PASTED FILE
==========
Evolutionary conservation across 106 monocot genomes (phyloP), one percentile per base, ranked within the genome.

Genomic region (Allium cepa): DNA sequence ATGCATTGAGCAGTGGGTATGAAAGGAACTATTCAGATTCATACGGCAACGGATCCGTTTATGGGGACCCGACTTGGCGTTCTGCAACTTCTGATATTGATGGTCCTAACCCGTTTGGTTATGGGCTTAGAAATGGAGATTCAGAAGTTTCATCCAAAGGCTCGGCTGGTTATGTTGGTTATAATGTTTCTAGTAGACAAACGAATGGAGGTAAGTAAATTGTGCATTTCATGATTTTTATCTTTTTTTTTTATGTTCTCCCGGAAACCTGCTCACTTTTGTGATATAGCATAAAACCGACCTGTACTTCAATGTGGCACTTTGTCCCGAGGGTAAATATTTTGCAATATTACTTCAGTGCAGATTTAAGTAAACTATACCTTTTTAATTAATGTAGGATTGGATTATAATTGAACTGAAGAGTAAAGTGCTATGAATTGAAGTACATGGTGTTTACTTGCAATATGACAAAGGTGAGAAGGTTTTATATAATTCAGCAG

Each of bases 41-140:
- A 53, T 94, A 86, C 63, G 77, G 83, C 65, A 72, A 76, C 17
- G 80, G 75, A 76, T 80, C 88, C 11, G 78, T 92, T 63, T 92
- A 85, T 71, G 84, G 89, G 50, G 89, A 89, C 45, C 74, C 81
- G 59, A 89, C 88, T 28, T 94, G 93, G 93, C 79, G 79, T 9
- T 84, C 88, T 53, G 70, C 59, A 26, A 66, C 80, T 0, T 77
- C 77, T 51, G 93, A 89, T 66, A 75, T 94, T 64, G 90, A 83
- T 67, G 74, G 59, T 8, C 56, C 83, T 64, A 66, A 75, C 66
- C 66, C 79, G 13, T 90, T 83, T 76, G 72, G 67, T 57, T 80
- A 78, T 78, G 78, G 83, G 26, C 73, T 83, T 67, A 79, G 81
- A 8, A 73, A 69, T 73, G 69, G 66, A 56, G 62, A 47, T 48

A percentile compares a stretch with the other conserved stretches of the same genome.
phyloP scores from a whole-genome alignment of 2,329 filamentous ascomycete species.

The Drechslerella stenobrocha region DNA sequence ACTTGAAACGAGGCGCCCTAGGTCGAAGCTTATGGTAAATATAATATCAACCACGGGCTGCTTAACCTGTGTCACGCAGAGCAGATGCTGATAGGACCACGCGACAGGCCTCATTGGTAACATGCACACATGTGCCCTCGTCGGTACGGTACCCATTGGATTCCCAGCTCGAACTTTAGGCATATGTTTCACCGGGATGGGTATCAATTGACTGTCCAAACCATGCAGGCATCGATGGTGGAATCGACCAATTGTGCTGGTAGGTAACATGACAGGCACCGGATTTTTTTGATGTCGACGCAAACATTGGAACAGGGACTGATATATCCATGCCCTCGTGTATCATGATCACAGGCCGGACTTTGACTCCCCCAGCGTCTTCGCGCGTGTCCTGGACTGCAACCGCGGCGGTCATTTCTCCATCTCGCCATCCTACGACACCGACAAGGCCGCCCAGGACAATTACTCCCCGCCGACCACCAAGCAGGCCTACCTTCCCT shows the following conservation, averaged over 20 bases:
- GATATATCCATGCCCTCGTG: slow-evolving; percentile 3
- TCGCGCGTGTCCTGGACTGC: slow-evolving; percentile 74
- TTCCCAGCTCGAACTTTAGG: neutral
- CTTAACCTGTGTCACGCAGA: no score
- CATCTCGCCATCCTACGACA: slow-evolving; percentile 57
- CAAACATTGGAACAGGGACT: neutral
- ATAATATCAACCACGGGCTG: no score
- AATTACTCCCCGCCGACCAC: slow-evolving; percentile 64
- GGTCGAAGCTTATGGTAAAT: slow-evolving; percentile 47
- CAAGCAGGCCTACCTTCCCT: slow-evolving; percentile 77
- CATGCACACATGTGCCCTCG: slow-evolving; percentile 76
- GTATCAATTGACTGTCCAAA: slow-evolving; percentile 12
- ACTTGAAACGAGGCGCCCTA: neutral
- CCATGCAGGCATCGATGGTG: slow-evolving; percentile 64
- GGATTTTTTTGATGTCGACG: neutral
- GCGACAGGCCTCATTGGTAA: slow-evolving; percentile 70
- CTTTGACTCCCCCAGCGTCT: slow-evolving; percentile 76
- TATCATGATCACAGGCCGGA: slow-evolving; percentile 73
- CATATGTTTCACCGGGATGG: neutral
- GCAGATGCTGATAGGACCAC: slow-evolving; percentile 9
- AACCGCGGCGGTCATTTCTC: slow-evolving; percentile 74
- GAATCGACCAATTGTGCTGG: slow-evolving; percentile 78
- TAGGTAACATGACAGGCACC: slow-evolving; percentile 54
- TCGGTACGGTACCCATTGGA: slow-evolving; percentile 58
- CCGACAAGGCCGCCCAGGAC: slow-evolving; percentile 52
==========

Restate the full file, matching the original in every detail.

Evolutionary conservation across 106 monocot genomes (phyloP), one percentile per base, ranked within the genome.

Genomic region (Allium cepa): DNA sequence ATGCATTGAGCAGTGGGTATGAAAGGAACTATTCAGATTCATACGGCAACGGATCCGTTTATGGGGACCCGACTTGGCGTTCTGCAACTTCTGATATTGATGGTCCTAACCCGTTTGGTTATGGGCTTAGAAATGGAGATTCAGAAGTTTCATCCAAAGGCTCGGCTGGTTATGTTGGTTATAATGTTTCTAGTAGACAAACGAATGGAGGTAAGTAAATTGTGCATTTCATGATTTTTATCTTTTTTTTTTATGTTCTCCCGGAAACCTGCTCACTTTTGTGATATAGCATAAAACCGACCTGTACTTCAATGTGGCACTTTGTCCCGAGGGTAAATATTTTGCAATATTACTTCAGTGCAGATTTAAGTAAACTATACCTTTTTAATTAATGTAGGATTGGATTATAATTGAACTGAAGAGTAAAGTGCTATGAATTGAAGTACATGGTGTTTACTTGCAATATGACAAAGGTGAGAAGGTTTTATATAATTCAGCAG

Each of bases 41-140:
- A 53, T 94, A 86, C 63, G 77, G 83, C 65, A 72, A 76, C 17
- G 80, G 75, A 76, T 80, C 88, C 11, G 78, T 92, T 63, T 92
- A 85, T 71, G 84, G 89, G 50, G 89, A 89, C 45, C 74, C 81
- G 59, A 89, C 88, T 28, T 94, G 93, G 93, C 79, G 79, T 9
- T 84, C 88, T 53, G 70, C 59, A 26, A 66, C 80, T 0, T 77
- C 77, T 51, G 93, A 89, T 66, A 75, T 94, T 64, G 90, A 83
- T 67, G 74, G 59, T 8, C 56, C 83, T 64, A 66, A 75, C 66
- C 66, C 79, G 13, T 90, T 83, T 76, G 72, G 67, T 57, T 80
- A 78, T 78, G 78, G 83, G 26, C 73, T 83, T 67, A 79, G 81
- A 8, A 73, A 69, T 73, G 69, G 66, A 56, G 62, A 47, T 48

A percentile compares a stretch with the other conserved stretches of the same genome.
phyloP scores from a whole-genome alignment of 2,329 filamentous ascomycete species.

The Drechslerella stenobrocha region DNA sequence ACTTGAAACGAGGCGCCCTAGGTCGAAGCTTATGGTAAATATAATATCAACCACGGGCTGCTTAACCTGTGTCACGCAGAGCAGATGCTGATAGGACCACGCGACAGGCCTCATTGGTAACATGCACACATGTGCCCTCGTCGGTACGGTACCCATTGGATTCCCAGCTCGAACTTTAGGCATATGTTTCACCGGGATGGGTATCAATTGACTGTCCAAACCATGCAGGCATCGATGGTGGAATCGACCAATTGTGCTGGTAGGTAACATGACAGGCACCGGATTTTTTTGATGTCGACGCAAACATTGGAACAGGGACTGATATATCCATGCCCTCGTGTATCATGATCACAGGCCGGACTTTGACTCCCCCAGCGTCTTCGCGCGTGTCCTGGACTGCAACCGCGGCGGTCATTTCTCCATCTCGCCATCCTACGACACCGACAAGGCCGCCCAGGACAATTACTCCCCGCCGACCACCAAGCAGGCCTACCTTCCCT shows the following conservation, averaged over 20 bases:
- GATATATCCATGCCCTCGTG: slow-evolving; percentile 3
- TCGCGCGTGTCCTGGACTGC: slow-evolving; percentile 74
- TTCCCAGCTCGAACTTTAGG: neutral
- CTTAACCTGTGTCACGCAGA: no score
- CATCTCGCCATCCTACGACA: slow-evolving; percentile 57
- CAAACATTGGAACAGGGACT: neutral
- ATAATATCAACCACGGGCTG: no score
- AATTACTCCCCGCCGACCAC: slow-evolving; percentile 64
- GGTCGAAGCTTATGGTAAAT: slow-evolving; percentile 47
- CAAGCAGGCCTACCTTCCCT: slow-evolving; percentile 77
- CATGCACACATGTGCCCTCG: slow-evolving; percentile 76
- GTATCAATTGACTGTCCAAA: slow-evolving; percentile 12
- ACTTGAAACGAGGCGCCCTA: neutral
- CCATGCAGGCATCGATGGTG: slow-evolving; percentile 64
- GGATTTTTTTGATGTCGACG: neutral
- GCGACAGGCCTCATTGGTAA: slow-evolving; percentile 70
- CTTTGACTCCCCCAGCGTCT: slow-evolving; percentile 76
- TATCATGATCACAGGCCGGA: slow-evolving; percentile 73
- CATATGTTTCACCGGGATGG: neutral
- GCAGATGCTGATAGGACCAC: slow-evolving; percentile 9
- AACCGCGGCGGTCATTTCTC: slow-evolving; percentile 74
- GAATCGACCAATTGTGCTGG: slow-evolving; percentile 78
- TAGGTAACATGACAGGCACC: slow-evolving; percentile 54
- TCGGTACGGTACCCATTGGA: slow-evolving; percentile 58
- CCGACAAGGCCGCCCAGGAC: slow-evolving; percentile 52